By Keith Mahoney, Vice President, Communications and Public Affairs
The Boston Foundation has the privilege, one that we hope we have earned and that we do not take lightly, to have a voice in the civic life of our community. With this privilege comes the responsibility to speak out when we see a wrong, and to work to be part of the movement to right it. Often, that work starts by issuing a statement, but statements have two fundamental flaws in times like these. First, the sheer number of them we have seen over the past three years, calling out injustices in immigration, equity, and racial justice, can create a numbness that makes each statement feel less powerful. It saddens me to look back on this long list, and it makes me heartsick to know that for every time we and others have spoken up, there are many other occasions we could have, and did not.
Second, and more troubling – statements without action are ripples on the water. They make no difference on their own, and even worse, can be the sort of performative allyship that only serves to paper over problems and preserve the status quo.
I felt this way when I watched the news coverage around the police shooting of an unarmed Black man in Kenosha, Wisconsin, and in the “whataboutisms” and character smearing of Jacob Blake in the days that followed. Then I thought about the stalled police accountability legislation here in Massachusetts, and reflected on the words of someone who has every reason to be cynical but keeps working, organizing and driving for change – Monica Cannon-Grant, founder of Violence in Boston, Inc. She said, “We’re one situation away from a Ferguson happening here. Are we going to wait until that happens or are we going to ensure that it doesn’t happen?”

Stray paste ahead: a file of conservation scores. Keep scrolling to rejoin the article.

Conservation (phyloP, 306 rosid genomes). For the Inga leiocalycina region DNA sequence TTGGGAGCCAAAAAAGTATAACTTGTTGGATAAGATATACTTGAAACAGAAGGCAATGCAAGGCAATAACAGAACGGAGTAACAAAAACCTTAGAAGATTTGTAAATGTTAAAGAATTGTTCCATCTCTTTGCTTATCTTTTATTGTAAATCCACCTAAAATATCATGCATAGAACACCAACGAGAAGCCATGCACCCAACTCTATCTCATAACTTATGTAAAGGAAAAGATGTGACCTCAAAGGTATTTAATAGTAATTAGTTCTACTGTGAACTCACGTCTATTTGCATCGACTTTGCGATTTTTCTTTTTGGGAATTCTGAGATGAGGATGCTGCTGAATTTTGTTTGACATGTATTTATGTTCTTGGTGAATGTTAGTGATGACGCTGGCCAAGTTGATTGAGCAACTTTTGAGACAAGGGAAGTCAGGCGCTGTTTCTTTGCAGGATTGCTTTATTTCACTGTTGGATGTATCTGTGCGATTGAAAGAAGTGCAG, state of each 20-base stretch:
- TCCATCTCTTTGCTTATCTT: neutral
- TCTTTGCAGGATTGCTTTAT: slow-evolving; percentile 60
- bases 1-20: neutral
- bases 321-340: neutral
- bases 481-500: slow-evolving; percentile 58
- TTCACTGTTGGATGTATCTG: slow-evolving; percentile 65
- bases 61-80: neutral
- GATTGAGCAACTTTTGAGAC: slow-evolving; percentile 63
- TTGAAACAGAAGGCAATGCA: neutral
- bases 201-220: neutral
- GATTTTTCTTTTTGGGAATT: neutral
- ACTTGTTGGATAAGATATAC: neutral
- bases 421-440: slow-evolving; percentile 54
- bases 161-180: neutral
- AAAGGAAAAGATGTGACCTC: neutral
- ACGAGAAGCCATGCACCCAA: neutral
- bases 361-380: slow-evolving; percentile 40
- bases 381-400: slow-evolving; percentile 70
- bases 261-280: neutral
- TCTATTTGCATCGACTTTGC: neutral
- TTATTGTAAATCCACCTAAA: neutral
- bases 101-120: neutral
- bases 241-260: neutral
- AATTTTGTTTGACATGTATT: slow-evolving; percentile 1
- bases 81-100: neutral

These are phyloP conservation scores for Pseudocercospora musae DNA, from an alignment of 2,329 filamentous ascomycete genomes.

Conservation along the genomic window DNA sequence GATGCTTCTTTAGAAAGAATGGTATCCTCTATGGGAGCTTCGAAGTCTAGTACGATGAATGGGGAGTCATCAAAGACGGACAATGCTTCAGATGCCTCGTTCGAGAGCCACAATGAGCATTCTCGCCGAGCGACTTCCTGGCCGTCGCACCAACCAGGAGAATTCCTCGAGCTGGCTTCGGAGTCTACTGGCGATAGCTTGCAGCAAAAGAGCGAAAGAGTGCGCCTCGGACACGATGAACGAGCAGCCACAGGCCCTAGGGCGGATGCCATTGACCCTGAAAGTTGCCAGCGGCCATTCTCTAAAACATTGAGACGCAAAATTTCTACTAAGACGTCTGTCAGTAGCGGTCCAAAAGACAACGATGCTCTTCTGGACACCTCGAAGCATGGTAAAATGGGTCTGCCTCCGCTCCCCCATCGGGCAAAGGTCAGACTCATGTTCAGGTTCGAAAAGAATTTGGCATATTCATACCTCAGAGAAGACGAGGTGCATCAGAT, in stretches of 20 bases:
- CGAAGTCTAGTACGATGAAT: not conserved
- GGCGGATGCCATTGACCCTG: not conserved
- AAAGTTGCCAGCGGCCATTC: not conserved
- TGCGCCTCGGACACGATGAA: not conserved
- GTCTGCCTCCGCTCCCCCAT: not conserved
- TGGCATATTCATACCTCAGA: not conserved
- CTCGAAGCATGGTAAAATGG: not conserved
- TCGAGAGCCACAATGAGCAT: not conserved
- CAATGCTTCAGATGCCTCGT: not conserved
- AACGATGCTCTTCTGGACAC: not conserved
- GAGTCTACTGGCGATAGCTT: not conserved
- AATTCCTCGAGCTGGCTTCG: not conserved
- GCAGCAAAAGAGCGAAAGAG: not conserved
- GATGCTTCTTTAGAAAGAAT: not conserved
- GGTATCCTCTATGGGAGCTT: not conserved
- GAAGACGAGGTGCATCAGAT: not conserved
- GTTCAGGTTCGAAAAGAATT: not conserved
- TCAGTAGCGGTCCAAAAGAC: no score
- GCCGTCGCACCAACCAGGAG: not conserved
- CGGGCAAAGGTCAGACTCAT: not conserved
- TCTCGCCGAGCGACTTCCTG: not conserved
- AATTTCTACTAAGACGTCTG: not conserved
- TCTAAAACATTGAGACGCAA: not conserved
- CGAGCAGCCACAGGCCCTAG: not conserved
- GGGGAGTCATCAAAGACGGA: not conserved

When I wrote to legislative leadership on behalf of the Foundation last month, I quoted Paul Grogan’s statement following the death of George Floyd, “Leaders everywhere, not just those from organizations that focus on equity and social justice, must speak out clearly, emphatically, and, most importantly, follow their speech with action.”
While the speech has happened, the action has not – at least not in the Legislature. And to pretend our region is immune from the extrajudicial killings perpetrated on Black men and women by law enforcement is a White privilege that is as dangerous as it is misguided. We will continue our advocacy for our Commonwealth to adopt real reform, including but not limited to:
• Abolishing qualified immunity, and barring decertified officers from serving as “consultants” in law enforcement or corrections related industries,
• Banning chokeholds and limiting the use of tear gas and no-knock warrants,
• Adequately empowering and funding civilian oversight boards,
• Collecting and sharing demographic and incident data,
• Training law enforcement on implicit bias, diversity, equity and inclusion, and de-escalation tactics.
Beyond our own advocacy, we hope to help lift up the voices that are leading this effort, and support the work to which they have dedicated their passion and talent. They are voices like those of the Boston Branch of the NAACP, the ACLU, Brothers Building, and many others who crafted the 10 Community Demands for police reform, which can be found here. While we state our sympathy and outrage over events in Kenosha and so many other places, the real work is to collectively advocate for and drive real change here, in policy and action. We must also elevate those leading the multiple movements toward equity and justice. Because while our silence would be complicity, their actions can speak louder than any words.